OKLAHOMA CITY (OBV) – Educators and students gathered at the Oklahoma State Capitol to thank state leaders for their support of the Oklahoma’s Promise scholarship program and encourage continued funding of the program.
The event was held Tuesday and featured opening remarks from State Regents Chair Michael Turpen. Rep. Cyndi Munson, D-Oklahoma City, Sen. John Michael Montgomery, R-Lawton, and Mike Jackson, executive director of the Legislative Office of Fiscal Transparency, also spoke, delivering remarks to Oklahoma’s Promise students about the scholarship’s life-enriching benefits.
The state legislature created Oklahoma’s Promise in 1992 to help parents and guardians provide their children a college education.
“Since 1992, more than 100,000 Oklahomans have earned the Oklahoma’s Promise scholarship, helping them pay tuition at a time when a college degree and an educated workforce have never been more valuable,” said Chancellor Allison D. Garrett. “Oklahoma’s Promise encourages more students to aspire to college, prepare academically, and earn college degrees. We thank Governor Stitt and our legislators for continuing to keep that promise.”
Oklahoma’s Promise emphasizes academic readiness while providing financial support for college.
The scholarship covers tuition at all public colleges and universities in the state for five years or until the student receives a bachelor’s degree, whichever comes first. It also pays partial tuition at accredited Oklahoma private institutions or for certain public career technology programs. The scholarship, however, does not cover fees, books or room and board, according to an Oklahoma State Regents for Higher Education news release.
Students must enroll in Oklahoma’s Promise between eighth and eleventh grade and achieve a minimum 2.50 GPA in 17 core, college prep courses and an overall 2.50 GPA or better for all ninth through twelfth grade courses.
Income level cannot exceed $60,000 for families with one to two dependent children, $70,000 for families with three to four dependent children or $80,000 for families with five or more dependent children.
Once the Oklahoma’s Promise student is in college, they must attend class regularly, stay out of serious trouble and avoid drugs and alcohol. Also, their family income cannot exceed $100,000 for the year of college enrollment.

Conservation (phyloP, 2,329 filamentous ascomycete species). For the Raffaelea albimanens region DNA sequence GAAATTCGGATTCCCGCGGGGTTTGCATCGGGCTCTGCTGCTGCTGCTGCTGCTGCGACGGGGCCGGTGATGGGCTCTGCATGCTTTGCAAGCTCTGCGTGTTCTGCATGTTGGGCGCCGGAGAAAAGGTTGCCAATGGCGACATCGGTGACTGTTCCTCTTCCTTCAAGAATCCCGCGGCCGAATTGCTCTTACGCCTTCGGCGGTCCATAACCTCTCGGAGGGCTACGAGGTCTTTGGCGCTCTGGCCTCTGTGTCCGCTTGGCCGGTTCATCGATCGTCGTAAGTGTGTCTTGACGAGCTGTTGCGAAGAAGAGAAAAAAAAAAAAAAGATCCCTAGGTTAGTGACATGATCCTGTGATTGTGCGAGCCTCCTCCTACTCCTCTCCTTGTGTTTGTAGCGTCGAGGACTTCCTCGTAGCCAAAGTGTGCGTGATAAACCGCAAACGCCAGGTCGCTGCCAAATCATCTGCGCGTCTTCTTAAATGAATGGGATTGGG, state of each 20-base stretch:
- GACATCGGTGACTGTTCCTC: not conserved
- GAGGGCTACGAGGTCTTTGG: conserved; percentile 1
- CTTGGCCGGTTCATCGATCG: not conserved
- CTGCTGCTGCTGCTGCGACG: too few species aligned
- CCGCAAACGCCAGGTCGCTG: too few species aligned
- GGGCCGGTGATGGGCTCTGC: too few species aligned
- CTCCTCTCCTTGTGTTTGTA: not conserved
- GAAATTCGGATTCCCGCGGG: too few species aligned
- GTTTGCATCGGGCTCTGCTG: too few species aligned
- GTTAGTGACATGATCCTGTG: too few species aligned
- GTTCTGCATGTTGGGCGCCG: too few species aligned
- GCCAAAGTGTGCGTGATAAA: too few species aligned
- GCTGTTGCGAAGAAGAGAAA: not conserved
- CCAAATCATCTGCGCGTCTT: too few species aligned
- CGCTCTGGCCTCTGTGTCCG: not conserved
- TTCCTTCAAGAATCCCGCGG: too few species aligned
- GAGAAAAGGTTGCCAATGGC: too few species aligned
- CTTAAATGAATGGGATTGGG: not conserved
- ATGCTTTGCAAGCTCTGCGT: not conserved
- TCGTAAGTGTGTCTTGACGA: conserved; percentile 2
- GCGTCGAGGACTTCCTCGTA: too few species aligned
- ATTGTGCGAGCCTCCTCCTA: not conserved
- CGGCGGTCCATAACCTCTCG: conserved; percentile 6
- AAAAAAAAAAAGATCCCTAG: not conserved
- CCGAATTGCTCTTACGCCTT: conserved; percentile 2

Oklahoma’s Promise program students often succeed in their high school academics, earning a 3.47 average GPA (exceeding the state average), achieve high ACT scores that surpass non-Oklahoma’s Promise students’ scores and perform well in their college freshman classes. Over 92 percent of Oklahoma’s Promise students remain and work in Oklahoma after college and more than 90 percent are still working in the state five years later, a higher average than non-Oklahoma’s Promise students.
The college-going rate of Oklahoma’s Promise students exceeds the state average for high school graduates. They also have above-average full-time college enrollment, persistence and degree-completion rates. In addition, Oklahoma’s Promise college graduates are employed and remain in Oklahoma after college at a higher rate than non-Oklahoma’s Promise graduates. More than 92 percent of Oklahoma’s Promise graduates remain and work in the state one year after graduation, and over 90 percent are still employed in the state five years later.
Nearly 6,300 students from Oklahoma’s high school graduating class of 2022 met the program requirements to be eligible for the scholarship. About 14,000 students from the current academic year are expected to receive the scholarship, and approximately 15,000 students are projected to receive the scholarship next year.